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  1. #1
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    Australian Doctors so Dangerous they have to have minders

    Dangerous doctors 'can work with minders'


    FIFTY-ONE WA doctors are considered so dangerous they are allowed to treat patients only under strict conditions.

    The Sunday Times reports that in one case, an obstetrician found guilty of conducting rogue surgery has been allowed to continue practising - but has been banned from using forceps when he delivers babies.

    In another case, a male doctor accused of sexually assaulting a female patient must have a chaperone present during consultations.

    The WA Medical Board has revealed information relating to doctors with conditions placed on their registration as new figures obtained by The Sunday Times show that complaints against WA doctors rose 33 per cent in the past financial year.
    Those complaints include allegations of inadequate treatment and surgical blunders.
    The board received an average of 22 complaints a month last year, compared with 15 a month in the previous year.

    Opposition health spokesman Roger Cook said the increasing number of complaints proved the health system was under intense pressure, with overworked doctors more likely to make mistakes.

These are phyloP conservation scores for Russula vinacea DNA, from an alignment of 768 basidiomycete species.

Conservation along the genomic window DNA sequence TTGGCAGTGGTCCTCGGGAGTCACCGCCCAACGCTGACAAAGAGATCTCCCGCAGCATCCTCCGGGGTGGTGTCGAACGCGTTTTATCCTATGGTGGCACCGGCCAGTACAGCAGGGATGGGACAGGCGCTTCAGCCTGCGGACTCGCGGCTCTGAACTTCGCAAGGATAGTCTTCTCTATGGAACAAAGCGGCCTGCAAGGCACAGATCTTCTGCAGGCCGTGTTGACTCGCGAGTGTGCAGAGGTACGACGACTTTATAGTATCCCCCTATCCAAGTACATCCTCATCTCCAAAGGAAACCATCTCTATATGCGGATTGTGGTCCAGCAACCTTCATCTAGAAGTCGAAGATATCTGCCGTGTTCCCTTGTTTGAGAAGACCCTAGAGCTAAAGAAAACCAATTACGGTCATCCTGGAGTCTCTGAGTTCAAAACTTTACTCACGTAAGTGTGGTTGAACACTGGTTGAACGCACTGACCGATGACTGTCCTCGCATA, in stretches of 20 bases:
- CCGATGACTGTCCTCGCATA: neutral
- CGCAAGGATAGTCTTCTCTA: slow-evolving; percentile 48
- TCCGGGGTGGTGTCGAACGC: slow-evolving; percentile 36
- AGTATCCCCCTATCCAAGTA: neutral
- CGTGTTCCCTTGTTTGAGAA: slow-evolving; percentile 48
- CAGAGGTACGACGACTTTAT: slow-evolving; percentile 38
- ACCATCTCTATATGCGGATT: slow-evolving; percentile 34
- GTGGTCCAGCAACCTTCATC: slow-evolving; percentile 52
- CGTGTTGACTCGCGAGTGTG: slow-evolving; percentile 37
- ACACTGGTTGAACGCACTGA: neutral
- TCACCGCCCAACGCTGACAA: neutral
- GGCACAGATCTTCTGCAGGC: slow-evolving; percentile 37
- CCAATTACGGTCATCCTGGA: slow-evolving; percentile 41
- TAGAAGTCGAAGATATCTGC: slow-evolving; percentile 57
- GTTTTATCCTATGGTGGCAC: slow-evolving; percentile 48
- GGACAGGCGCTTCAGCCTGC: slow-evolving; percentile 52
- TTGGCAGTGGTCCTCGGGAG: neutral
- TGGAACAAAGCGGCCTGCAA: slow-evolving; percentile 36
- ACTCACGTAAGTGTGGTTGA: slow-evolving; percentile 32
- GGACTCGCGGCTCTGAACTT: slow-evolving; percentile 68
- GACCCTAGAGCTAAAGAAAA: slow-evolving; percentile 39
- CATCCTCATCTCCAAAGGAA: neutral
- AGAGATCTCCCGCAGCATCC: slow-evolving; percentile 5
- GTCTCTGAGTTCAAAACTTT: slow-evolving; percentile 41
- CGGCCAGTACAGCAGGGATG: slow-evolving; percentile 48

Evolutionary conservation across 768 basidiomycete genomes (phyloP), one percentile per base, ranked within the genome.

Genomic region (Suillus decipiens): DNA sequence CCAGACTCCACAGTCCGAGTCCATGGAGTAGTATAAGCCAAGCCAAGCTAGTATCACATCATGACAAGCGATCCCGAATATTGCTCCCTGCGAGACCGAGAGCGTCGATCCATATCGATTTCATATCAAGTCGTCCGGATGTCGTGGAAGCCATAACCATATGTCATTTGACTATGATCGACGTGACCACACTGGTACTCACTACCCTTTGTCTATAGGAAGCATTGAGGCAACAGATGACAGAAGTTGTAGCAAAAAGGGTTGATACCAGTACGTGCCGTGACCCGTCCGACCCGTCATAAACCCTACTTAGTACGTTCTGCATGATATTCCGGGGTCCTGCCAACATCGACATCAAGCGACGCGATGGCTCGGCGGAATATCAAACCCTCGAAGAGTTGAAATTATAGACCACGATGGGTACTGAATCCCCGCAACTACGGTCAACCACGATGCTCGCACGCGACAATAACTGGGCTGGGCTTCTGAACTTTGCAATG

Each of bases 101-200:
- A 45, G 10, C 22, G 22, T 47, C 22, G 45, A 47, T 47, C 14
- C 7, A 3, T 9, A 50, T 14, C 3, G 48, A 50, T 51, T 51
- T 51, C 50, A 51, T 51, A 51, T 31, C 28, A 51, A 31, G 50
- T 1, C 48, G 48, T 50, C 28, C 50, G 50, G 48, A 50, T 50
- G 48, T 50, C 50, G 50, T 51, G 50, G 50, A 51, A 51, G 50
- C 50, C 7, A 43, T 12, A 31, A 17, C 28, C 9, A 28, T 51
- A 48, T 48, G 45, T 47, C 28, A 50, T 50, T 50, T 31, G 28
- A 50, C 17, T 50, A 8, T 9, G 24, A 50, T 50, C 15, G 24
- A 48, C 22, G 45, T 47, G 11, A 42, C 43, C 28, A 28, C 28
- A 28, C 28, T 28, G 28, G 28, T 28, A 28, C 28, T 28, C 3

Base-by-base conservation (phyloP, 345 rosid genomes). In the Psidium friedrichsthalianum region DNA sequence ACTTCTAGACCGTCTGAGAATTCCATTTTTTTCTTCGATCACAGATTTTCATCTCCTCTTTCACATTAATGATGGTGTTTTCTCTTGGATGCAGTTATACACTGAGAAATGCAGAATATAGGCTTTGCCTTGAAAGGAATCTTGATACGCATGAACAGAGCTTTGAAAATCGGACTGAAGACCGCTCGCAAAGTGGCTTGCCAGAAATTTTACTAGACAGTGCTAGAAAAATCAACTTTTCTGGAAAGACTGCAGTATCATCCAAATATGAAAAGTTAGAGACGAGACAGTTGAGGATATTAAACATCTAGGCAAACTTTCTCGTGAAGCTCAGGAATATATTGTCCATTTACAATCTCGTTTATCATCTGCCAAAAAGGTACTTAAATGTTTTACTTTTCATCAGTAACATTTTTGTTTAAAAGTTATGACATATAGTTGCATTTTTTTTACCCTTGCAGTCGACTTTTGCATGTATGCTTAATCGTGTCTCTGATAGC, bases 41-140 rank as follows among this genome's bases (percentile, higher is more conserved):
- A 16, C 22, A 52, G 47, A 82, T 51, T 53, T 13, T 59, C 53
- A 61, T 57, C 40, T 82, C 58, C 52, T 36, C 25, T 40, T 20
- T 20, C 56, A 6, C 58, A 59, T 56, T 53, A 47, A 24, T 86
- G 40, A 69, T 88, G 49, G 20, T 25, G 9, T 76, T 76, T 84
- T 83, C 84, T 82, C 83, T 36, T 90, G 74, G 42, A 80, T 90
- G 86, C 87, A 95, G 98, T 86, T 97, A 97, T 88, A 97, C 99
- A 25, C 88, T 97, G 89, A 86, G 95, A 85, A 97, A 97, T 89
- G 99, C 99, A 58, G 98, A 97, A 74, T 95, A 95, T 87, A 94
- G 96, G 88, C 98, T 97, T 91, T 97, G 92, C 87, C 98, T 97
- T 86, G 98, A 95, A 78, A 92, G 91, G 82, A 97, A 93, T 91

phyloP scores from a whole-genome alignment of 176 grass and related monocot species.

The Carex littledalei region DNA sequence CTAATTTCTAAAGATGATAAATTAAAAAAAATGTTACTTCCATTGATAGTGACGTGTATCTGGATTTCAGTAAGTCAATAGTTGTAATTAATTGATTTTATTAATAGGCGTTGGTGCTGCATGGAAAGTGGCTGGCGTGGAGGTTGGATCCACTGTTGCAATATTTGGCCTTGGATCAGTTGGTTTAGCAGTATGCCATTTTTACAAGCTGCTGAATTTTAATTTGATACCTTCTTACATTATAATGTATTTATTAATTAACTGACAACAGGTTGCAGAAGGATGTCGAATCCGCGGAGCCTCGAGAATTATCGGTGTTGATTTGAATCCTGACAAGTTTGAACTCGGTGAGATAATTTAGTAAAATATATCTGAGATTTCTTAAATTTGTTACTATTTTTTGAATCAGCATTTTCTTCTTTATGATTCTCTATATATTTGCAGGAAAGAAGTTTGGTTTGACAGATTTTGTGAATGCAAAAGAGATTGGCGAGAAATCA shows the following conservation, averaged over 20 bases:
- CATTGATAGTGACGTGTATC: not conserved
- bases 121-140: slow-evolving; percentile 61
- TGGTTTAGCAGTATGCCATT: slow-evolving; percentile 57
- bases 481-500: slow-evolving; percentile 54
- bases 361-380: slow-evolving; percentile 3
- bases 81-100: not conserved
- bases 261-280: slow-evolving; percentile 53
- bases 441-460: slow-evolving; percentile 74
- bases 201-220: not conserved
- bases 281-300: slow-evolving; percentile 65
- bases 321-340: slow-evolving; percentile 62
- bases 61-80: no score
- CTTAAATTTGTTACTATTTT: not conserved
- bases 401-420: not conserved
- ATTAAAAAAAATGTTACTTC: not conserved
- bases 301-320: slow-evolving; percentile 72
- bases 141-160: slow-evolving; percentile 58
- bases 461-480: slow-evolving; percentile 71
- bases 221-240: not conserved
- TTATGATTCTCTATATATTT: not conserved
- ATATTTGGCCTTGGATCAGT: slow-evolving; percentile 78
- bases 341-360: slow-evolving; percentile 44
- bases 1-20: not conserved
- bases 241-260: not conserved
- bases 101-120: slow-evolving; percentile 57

Health Consumers Council chief executive Michele Kosky said she was shocked that more than 50 WA doctors are allowed to practise only under strict conditions.

    The news comes a week after revelations that disgraced former Queensland health bureaucrat Darren Keating had been allowed to work in WA as an occupational GP.

    Dr Keating resigned from the Queensland health system after being accused of repeatedly failing to act on complaints about notorious Dr Jayant Patel, who was convicted in June of the manslaughter of three of his patients.

    A condition of Dr Keating's medical registration in WA is that he is not to rise to the position of director of medical services, or any similar administrative position, at any hospital.

    A spokeswoman for the WA Medical Board said she was confident that stringent measures were in place to monitor doctors who have conditions imposed on them.

    "Any breach of conditions may amount to unprofessional conduct and be referred for disciplinary action," she said.

    The spokeswoman said the rise in complaints against doctors could be attributed in part to increased awareness of reporting procedures.

    "The public (is) more attuned to reporting matters to the board, as one might expect over time," she said.

    "Many of the matters reported do not amount to unprofessional conduct and are closed after a period of investigation."

    This week, The Sunday Times spoke to a male patient in his 40s who was supposed to have an operation to remove possibly cancerous cysts.

    The patient was operated on at a regional hospital in the state's north and was discharged only to find out later that some of the cysts had not been removed.

    He has been scheduled for more surgery after his GP doctor discovered the surgical blunder.

    He said he plans to make a complaint to the WA Medical Board.


  2. #2
    Mid
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    suspect these doctors (sic) are working in the back of beyond and it is either them or nothing

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